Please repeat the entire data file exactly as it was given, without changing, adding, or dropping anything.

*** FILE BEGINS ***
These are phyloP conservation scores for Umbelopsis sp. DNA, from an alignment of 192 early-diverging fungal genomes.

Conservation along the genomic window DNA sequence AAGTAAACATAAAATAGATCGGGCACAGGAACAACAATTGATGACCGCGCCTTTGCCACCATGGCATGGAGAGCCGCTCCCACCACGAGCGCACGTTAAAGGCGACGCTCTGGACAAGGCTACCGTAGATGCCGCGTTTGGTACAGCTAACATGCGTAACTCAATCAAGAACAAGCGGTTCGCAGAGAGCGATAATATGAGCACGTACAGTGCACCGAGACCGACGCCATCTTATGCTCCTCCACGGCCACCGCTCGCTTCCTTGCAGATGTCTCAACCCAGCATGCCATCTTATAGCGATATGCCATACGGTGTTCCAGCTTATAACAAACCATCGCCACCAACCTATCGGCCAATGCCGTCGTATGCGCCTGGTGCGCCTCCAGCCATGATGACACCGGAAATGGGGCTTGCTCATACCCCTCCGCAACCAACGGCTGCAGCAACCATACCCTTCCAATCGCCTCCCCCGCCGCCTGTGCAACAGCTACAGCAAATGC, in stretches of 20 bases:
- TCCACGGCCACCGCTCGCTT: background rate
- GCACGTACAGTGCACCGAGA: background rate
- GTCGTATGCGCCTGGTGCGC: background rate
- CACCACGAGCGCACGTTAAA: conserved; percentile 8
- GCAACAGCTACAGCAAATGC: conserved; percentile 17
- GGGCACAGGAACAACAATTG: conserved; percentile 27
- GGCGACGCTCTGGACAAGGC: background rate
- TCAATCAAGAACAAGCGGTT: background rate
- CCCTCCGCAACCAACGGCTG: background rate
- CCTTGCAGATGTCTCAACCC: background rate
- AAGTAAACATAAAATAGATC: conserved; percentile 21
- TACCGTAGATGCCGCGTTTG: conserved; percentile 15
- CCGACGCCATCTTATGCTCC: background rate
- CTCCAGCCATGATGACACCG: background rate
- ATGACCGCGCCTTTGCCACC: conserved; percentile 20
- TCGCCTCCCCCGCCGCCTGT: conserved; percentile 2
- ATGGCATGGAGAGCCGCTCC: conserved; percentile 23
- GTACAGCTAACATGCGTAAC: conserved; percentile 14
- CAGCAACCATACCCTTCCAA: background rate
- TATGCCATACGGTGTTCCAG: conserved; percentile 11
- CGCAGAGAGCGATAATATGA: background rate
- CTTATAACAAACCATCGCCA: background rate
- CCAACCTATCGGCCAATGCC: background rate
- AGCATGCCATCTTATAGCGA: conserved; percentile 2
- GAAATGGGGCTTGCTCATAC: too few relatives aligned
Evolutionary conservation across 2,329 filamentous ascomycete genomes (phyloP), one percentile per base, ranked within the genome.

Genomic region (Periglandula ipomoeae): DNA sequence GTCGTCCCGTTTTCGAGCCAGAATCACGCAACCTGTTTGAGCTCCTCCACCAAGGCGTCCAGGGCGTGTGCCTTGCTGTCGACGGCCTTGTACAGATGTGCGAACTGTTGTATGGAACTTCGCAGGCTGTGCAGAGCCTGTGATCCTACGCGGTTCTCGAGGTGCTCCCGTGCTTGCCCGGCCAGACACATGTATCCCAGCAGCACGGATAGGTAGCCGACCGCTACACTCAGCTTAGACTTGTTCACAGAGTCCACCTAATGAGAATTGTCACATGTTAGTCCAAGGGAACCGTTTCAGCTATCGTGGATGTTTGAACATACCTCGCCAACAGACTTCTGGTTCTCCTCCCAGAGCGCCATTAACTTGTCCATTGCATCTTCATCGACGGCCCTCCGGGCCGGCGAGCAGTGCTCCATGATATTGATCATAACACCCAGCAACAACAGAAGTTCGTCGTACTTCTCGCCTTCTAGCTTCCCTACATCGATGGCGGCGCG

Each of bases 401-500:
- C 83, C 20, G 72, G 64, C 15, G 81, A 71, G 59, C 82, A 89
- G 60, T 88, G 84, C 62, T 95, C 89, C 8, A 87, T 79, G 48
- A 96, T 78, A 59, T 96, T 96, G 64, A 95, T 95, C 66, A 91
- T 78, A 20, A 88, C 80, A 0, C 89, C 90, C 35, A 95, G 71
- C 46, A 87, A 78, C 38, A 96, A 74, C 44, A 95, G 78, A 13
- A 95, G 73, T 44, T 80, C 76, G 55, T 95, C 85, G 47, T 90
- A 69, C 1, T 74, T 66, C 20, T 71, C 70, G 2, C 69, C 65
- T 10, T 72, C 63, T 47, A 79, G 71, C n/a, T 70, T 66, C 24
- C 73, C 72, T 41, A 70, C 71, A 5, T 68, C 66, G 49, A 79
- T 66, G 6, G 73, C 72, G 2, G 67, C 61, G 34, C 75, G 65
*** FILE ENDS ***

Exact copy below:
These are phyloP conservation scores for Umbelopsis sp. DNA, from an alignment of 192 early-diverging fungal genomes.

Conservation along the genomic window DNA sequence AAGTAAACATAAAATAGATCGGGCACAGGAACAACAATTGATGACCGCGCCTTTGCCACCATGGCATGGAGAGCCGCTCCCACCACGAGCGCACGTTAAAGGCGACGCTCTGGACAAGGCTACCGTAGATGCCGCGTTTGGTACAGCTAACATGCGTAACTCAATCAAGAACAAGCGGTTCGCAGAGAGCGATAATATGAGCACGTACAGTGCACCGAGACCGACGCCATCTTATGCTCCTCCACGGCCACCGCTCGCTTCCTTGCAGATGTCTCAACCCAGCATGCCATCTTATAGCGATATGCCATACGGTGTTCCAGCTTATAACAAACCATCGCCACCAACCTATCGGCCAATGCCGTCGTATGCGCCTGGTGCGCCTCCAGCCATGATGACACCGGAAATGGGGCTTGCTCATACCCCTCCGCAACCAACGGCTGCAGCAACCATACCCTTCCAATCGCCTCCCCCGCCGCCTGTGCAACAGCTACAGCAAATGC, in stretches of 20 bases:
- TCCACGGCCACCGCTCGCTT: background rate
- GCACGTACAGTGCACCGAGA: background rate
- GTCGTATGCGCCTGGTGCGC: background rate
- CACCACGAGCGCACGTTAAA: conserved; percentile 8
- GCAACAGCTACAGCAAATGC: conserved; percentile 17
- GGGCACAGGAACAACAATTG: conserved; percentile 27
- GGCGACGCTCTGGACAAGGC: background rate
- TCAATCAAGAACAAGCGGTT: background rate
- CCCTCCGCAACCAACGGCTG: background rate
- CCTTGCAGATGTCTCAACCC: background rate
- AAGTAAACATAAAATAGATC: conserved; percentile 21
- TACCGTAGATGCCGCGTTTG: conserved; percentile 15
- CCGACGCCATCTTATGCTCC: background rate
- CTCCAGCCATGATGACACCG: background rate
- ATGACCGCGCCTTTGCCACC: conserved; percentile 20
- TCGCCTCCCCCGCCGCCTGT: conserved; percentile 2
- ATGGCATGGAGAGCCGCTCC: conserved; percentile 23
- GTACAGCTAACATGCGTAAC: conserved; percentile 14
- CAGCAACCATACCCTTCCAA: background rate
- TATGCCATACGGTGTTCCAG: conserved; percentile 11
- CGCAGAGAGCGATAATATGA: background rate
- CTTATAACAAACCATCGCCA: background rate
- CCAACCTATCGGCCAATGCC: background rate
- AGCATGCCATCTTATAGCGA: conserved; percentile 2
- GAAATGGGGCTTGCTCATAC: too few relatives aligned
Evolutionary conservation across 2,329 filamentous ascomycete genomes (phyloP), one percentile per base, ranked within the genome.

Genomic region (Periglandula ipomoeae): DNA sequence GTCGTCCCGTTTTCGAGCCAGAATCACGCAACCTGTTTGAGCTCCTCCACCAAGGCGTCCAGGGCGTGTGCCTTGCTGTCGACGGCCTTGTACAGATGTGCGAACTGTTGTATGGAACTTCGCAGGCTGTGCAGAGCCTGTGATCCTACGCGGTTCTCGAGGTGCTCCCGTGCTTGCCCGGCCAGACACATGTATCCCAGCAGCACGGATAGGTAGCCGACCGCTACACTCAGCTTAGACTTGTTCACAGAGTCCACCTAATGAGAATTGTCACATGTTAGTCCAAGGGAACCGTTTCAGCTATCGTGGATGTTTGAACATACCTCGCCAACAGACTTCTGGTTCTCCTCCCAGAGCGCCATTAACTTGTCCATTGCATCTTCATCGACGGCCCTCCGGGCCGGCGAGCAGTGCTCCATGATATTGATCATAACACCCAGCAACAACAGAAGTTCGTCGTACTTCTCGCCTTCTAGCTTCCCTACATCGATGGCGGCGCG

Each of bases 401-500:
- C 83, C 20, G 72, G 64, C 15, G 81, A 71, G 59, C 82, A 89
- G 60, T 88, G 84, C 62, T 95, C 89, C 8, A 87, T 79, G 48
- A 96, T 78, A 59, T 96, T 96, G 64, A 95, T 95, C 66, A 91
- T 78, A 20, A 88, C 80, A 0, C 89, C 90, C 35, A 95, G 71
- C 46, A 87, A 78, C 38, A 96, A 74, C 44, A 95, G 78, A 13
- A 95, G 73, T 44, T 80, C 76, G 55, T 95, C 85, G 47, T 90
- A 69, C 1, T 74, T 66, C 20, T 71, C 70, G 2, C 69, C 65
- T 10, T 72, C 63, T 47, A 79, G 71, C n/a, T 70, T 66, C 24
- C 73, C 72, T 41, A 70, C 71, A 5, T 68, C 66, G 49, A 79
- T 66, G 6, G 73, C 72, G 2, G 67, C 61, G 34, C 75, G 65